Don't look now, you've been hacked!
Attendees at HIMSS13 -- in one way or another entrusted with the protection of their patients' personal health information -- may not be pleased to learn that they work in the most widely breached industry in the United States.
"The security tools that you put in place aren't really stopping us as hackers," said David Kennedy, founder and principal security consultant at TrustedSec, an information security firm based in Strongsville, Ohio. Kennedy, whose professional experience includes work for the National Security Agency and the U.S Marines (cyber warfare and forensics analysis), presented "Hacking Your Life," a Views from the Top educational session at HIMSS13 on Tuesday.
"When we look at different industry verticals such as retail or manufacturing or banking, they're trying to be very proactive when it comes to what mechanisms they have in place. However, it seems that time and time again, for us to get into medical systems or hospitals, it's very trivial," said Kennedy.
Statistics bear out his claim. Last year, Kennedy performed about 150 penetration tests against hospitals. "Out of those 150, not one of them stopped us from breaking in and taking all their data," he said. "With current technology, it's never been easier to break into an organization."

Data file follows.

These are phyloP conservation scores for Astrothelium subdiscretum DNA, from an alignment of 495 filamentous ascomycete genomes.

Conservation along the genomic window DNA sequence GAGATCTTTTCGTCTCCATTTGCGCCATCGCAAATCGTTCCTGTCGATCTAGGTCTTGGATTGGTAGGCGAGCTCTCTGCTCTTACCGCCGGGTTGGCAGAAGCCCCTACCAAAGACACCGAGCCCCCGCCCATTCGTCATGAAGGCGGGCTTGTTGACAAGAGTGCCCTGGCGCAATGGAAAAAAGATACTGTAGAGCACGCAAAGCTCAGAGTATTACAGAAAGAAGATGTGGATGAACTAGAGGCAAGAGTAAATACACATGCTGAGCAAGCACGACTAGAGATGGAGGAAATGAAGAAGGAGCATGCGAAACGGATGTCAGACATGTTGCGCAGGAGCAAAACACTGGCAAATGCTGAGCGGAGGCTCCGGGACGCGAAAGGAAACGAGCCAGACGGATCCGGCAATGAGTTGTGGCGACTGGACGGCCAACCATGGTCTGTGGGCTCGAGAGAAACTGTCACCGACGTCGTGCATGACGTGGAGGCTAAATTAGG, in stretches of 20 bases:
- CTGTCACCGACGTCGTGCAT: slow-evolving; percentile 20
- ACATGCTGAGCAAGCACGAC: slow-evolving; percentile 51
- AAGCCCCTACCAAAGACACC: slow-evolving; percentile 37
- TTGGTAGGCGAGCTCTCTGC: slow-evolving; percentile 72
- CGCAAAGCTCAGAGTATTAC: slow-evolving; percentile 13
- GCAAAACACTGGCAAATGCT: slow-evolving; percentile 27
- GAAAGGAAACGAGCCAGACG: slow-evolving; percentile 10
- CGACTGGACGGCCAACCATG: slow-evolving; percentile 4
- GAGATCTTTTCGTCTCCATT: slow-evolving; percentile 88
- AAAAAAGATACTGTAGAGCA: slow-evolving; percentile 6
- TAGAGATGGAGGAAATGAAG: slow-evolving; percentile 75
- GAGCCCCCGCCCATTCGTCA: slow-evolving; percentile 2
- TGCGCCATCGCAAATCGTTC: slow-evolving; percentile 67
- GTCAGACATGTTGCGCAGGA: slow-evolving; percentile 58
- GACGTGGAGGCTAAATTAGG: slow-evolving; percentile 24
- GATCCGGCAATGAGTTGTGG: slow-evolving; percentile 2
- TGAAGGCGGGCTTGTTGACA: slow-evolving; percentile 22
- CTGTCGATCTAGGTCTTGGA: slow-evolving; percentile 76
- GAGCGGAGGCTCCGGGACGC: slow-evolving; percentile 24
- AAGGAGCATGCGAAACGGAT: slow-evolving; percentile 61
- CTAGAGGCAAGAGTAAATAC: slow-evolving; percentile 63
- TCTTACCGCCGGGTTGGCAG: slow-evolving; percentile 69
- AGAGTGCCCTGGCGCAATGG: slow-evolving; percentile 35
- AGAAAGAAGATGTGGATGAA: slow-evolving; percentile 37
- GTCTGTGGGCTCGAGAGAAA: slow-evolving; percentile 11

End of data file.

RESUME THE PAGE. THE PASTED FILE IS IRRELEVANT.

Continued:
According to the Open Security Foundation's DataLossDB, which tracks the loss, theft or exposure of personally identifiable information, the highest number of such incidents over time occurred in 2012. And of the 1,520 total incidents reported last year, 327 occurred in the medical industry.
What can happen if hackers break into a hospital or specific medical devices? Kennedy's answer is chilling: "Anything is possible. "
For example, medical equipment can be used to kill patients – by delivering a lethal charge of electricity into a hacked pacemaker from a distance as great as 50 feet. Kennedy also provided evidence from his hacking experience of being able to change information on intended surgical patients.
Kennedy warned that current anti-virus technology only protects against breaches about three percent of the time. He said organizations need to assess security from a business perspective. "If you start securing systems at the business level -- by finding where your critical assets are and securing them instead of trying to secure the entire infrastructure -- it's a much better approach to defending against the attacks that are out there."
Kennedy will be signing copies of his book Metasploit: The Penetration Tester's Guide at the Diebold booth (#1661) on the exhibit floor.